We have no complaints about Scotland. The water is good, the air is clean, the country is beautiful, and the people here are friendly. Plus, Florence and I are delighted that everyone here speaks English, although they do speak with quite an interesting accent.

Traveling and Living Abroad Cheaply

Even the automobiles are preserved in historic Colonia de Sacramento, Uruguay.

Even the automobiles are preserved in historic Colonia de Sacramento, Uruguay.

My experiences traveling and living outside the United States over the past two years have provided me with some insights which I will share here. Please add ideas from your own experiences so that those who follow in our footsteps might benefit. I am not addressing traditional vacationers who travel on a larger budget and stay in more upscale resorts or who prefer cruises.

This article addresses two distinct groups:

  1. those who wish to travel abroad cheaply, and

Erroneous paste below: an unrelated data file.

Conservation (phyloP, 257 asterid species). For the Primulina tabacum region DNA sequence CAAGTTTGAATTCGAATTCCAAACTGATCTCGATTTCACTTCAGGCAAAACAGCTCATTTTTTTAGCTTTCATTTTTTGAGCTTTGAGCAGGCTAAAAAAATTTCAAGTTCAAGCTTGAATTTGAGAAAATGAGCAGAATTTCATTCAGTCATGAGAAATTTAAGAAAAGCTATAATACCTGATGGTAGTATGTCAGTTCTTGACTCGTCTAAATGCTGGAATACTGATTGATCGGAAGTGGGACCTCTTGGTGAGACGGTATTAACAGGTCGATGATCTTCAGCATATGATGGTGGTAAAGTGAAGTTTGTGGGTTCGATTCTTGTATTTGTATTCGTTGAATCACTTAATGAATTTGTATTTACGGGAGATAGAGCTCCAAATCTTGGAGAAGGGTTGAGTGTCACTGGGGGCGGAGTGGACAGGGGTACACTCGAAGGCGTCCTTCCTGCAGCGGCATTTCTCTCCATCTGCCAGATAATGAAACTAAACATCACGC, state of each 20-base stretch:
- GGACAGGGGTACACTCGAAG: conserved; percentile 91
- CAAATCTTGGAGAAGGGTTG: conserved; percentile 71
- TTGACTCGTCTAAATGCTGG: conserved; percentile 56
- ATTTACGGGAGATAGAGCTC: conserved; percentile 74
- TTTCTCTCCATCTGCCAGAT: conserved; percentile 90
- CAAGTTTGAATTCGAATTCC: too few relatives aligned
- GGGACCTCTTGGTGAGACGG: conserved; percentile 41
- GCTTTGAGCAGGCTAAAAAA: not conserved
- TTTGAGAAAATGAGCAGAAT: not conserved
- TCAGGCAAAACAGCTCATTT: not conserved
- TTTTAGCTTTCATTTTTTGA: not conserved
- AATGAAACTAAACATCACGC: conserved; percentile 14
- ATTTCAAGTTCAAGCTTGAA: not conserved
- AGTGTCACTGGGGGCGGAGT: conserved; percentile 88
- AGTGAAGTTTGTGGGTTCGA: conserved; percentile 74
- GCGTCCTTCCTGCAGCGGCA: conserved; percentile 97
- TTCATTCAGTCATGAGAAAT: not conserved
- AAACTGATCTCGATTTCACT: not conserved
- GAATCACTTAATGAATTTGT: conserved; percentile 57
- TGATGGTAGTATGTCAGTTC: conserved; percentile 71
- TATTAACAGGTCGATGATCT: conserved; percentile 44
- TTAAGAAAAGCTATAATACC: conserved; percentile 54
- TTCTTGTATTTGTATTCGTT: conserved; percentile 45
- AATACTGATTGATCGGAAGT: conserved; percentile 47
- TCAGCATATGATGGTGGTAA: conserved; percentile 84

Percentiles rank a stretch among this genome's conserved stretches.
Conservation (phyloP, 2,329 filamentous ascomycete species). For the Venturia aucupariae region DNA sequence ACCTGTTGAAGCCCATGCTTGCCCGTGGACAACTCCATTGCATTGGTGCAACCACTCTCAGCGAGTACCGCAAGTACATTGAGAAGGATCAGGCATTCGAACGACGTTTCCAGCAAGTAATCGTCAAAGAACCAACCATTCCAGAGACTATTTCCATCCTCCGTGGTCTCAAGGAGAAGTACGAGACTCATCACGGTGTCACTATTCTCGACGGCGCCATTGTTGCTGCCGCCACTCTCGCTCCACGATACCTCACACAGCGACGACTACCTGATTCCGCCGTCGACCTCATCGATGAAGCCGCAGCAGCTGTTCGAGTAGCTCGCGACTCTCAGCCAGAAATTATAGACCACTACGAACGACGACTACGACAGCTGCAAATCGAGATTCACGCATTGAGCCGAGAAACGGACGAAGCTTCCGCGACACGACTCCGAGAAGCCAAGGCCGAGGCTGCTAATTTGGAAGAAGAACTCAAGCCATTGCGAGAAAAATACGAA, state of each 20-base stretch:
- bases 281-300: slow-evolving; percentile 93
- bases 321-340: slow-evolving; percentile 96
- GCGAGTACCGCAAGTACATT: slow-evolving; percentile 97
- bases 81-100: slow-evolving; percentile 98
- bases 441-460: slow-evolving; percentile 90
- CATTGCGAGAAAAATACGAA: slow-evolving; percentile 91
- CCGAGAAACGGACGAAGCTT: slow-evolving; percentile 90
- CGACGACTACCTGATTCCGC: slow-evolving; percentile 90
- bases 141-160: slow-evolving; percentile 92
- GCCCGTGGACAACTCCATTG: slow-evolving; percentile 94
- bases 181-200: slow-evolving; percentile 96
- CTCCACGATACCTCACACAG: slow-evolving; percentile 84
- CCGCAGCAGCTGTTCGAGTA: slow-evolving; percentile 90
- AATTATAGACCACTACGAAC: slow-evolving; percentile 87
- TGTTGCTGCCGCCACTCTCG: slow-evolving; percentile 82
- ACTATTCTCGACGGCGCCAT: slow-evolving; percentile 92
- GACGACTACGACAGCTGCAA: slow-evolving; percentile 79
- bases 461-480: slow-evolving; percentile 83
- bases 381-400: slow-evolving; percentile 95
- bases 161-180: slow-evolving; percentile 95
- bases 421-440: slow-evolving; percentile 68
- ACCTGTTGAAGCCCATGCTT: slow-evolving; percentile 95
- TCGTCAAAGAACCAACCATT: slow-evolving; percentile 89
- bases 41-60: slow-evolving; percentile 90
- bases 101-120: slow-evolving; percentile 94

2. those who wish to live abroad cheaply.
We learn how easy it is to make new friends at the Backpacker Hostel in Iquique, Chile.

We learn how easy it is to make new friends at the Backpacker Hostel in Iquique, Chile.

The former group consists of those whose objective is to see some of the world on a tight budget. These folks typically backpack, camp, couch surf, utilize hostels, and travel mostly by bus. They will discover places they love and perhaps one day they will return to live for awhile.

I enjoy traveling with this group. Hostels are great places to meet travelers and there is a constant turnover of people. The hostel is a communal environment, and everyone has a story to tell. Also, hostels provide the use of a community kitchen where we can prepare food ourselves rather than eating every meal at a restaurant. Think twice about hostelling if you like to go to bed early because hostel folks are generally better at partying than us older people.

An incredible variety of fruits, nuts, vegetables, meats, etc. is sold at the Central Market in Valencia, Spain.

An incredible variety of fruits, nuts, vegetables, meats, etc. is sold at the Central Market in Valencia, Spain.